Isn't it odd that the two men who aspire to be India's next prime minister are both bachelors? In another country, yes. In India, no, which is why few people have even commented on the fact that both Mr Narendra Modi, a Hindu nationalist, and Mr Rahul Gandhi, leader of the ruling Congress Party, are single.
The bearded Mr Modi, 63, was married as a teenager by his parents but barely lived with his wife before leaving her to join a social organisation that places a premium on celibacy. He is leader of the Bharatiya Janata Party, widely tipped to win the general election that is under way.
As for Mr Gandhi, the 43-year-old scion of the Nehru-Gandhi dynasty, he has been photographed with a Latin American "girlfriend" but that was many years ago. Since then, he has never admitted to having a woman - if indeed he has one - in his life and has certainly not been seen in public with one.
Many of the other top female politicians fighting in the election are also single: Ms Mamata Banerjee from West Bengal, Ms Mayawati from Uttar Pradesh and Ms Jayalalithaa Jayaram from Tamil Nadu. Moreover, they deliberately project themselves as being uninterested in marriage, the better to appear totally committed to the nation.
With the media coverage of the election campaign dissecting every aspect of politicians' lives, the fact that so many are celibate has exposed a peculiarly Indian way of looking at public figures.
In other countries, men and women who are married and have children tend to be regarded as more reassuring than those who are single. They represent family values and suggest emotional stability, whereas celibacy is a rarity, linked to joining a monastic order or a nunnery.
In India, it's the reverse. Married leaders are thought to be more corrupt and nepotistic, more likely to have a battalion of relatives - right down to third cousins and great aunts - bent on enriching themselves while the leader is in office.
Here, single leaders are often preferred as celibacy is a highly regarded virtue, as though these people are somehow more evolved and morally superior. Mr Modi is aware of this Indian predisposition and he has deliberately broadcast his single status, telling voters he has no reason to be corrupt because he has no family.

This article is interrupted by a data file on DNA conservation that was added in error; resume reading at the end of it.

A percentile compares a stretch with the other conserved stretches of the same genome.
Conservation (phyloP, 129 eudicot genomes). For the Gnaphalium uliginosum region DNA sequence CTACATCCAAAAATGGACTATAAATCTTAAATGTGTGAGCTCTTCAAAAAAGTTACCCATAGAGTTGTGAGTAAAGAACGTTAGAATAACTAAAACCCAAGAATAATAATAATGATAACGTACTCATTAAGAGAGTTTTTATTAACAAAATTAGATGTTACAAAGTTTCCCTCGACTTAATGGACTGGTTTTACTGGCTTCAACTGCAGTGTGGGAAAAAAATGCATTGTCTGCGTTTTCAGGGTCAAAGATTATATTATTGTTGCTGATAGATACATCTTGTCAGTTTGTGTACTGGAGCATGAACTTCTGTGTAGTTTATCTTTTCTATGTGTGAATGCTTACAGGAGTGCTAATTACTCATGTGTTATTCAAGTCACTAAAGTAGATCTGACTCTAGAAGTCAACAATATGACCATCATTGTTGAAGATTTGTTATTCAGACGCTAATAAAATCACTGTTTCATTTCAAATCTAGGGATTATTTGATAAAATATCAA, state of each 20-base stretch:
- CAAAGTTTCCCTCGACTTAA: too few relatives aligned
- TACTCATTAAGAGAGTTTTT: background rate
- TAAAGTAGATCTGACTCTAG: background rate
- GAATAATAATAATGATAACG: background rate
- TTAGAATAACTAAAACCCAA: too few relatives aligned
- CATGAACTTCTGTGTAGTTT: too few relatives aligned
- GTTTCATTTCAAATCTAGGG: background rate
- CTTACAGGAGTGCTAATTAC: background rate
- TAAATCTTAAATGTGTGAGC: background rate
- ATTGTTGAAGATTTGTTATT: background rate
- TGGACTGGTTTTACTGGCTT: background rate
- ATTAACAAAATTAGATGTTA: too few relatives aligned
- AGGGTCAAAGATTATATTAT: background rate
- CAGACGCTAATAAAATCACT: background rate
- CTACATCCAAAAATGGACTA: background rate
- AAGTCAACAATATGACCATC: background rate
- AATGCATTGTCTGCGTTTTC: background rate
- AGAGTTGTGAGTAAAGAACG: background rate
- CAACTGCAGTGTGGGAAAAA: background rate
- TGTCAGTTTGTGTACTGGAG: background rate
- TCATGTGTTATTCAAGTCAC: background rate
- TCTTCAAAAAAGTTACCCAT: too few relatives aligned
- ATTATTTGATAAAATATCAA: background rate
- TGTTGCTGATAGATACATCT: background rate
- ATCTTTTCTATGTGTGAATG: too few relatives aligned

Mr Rahul Gandhi's Congress Party is also happy with his single status because it enables him to come across as someone who is devoted to the welfare of the nation to the exclusion of all else.
In Hindu tradition, moreover, celibacy is a feature of renunciation, and renunciation is a good thing. Leading an ascetic life after having renounced all worldly things is highly respected. Wandering gurus and priests with no belongings or family relationships tend to be revered.
And then, overlaying this ancient tradition is, of course, the example of Mahatma Gandhi and his famous experiments with celibacy. He was so obsessed with practising celibacy that he used to test his sexual arousal (or rather purity of mind) by sleeping alongside two young women.
Its place in his life as a cardinal principle served to reinforce the Indian preference for celibate leaders rather than normal human beings with the normal sensual desires. Taken further, it also explains why Hindus believe that widows should not re-marry.
If, for example, Mrs Sonia Gandhi, Congress Party chief, had remarried after her husband - former prime minister Rajiv Gandhi - was assassinated, her stock in the party would have fallen.
If she is respected by many Indians, it is not only because she belongs to the Nehru-Gandhi dynasty, but also because she never got herself another husband. Her mother-in-law, Mrs Indira Gandhi, also remained a widow.
Paradoxically, this respect for celibacy is a strong tradition in a society that is otherwise obsessed with marriage. Life revolves around finding the right girl or boy, and anyone who is not married by a certain age is looked at with pitying bewilderment as a freak or failure.
But in politics, being single is an advantage. Apart from winning votes, it certainly makes life easier for the leader. Countless are the politicians whose reputations - assuming they had one in the first place - have been tarnished by the greed, misconduct, or crimes of their offspring or siblings.
The family claims made on a leader are relentless. In his excellent book, India Calling, American journalist Anand Giridharadas writes that what is regarded as nepotism elsewhere - helping a nephew, say, get a job - is seen as a family duty.
The moral imperative for many Indians is not to follow some abstract principle of fairness but to fulfil their duty to help people close to them.
Either way, whether it is Mr Modi or Mr Rahul Gandhi who becomes India's next prime minister, there is no chance of an Indian First Lady, yet.
The writer, a former BBC journalist, is a freelance journalist based in New Delhi.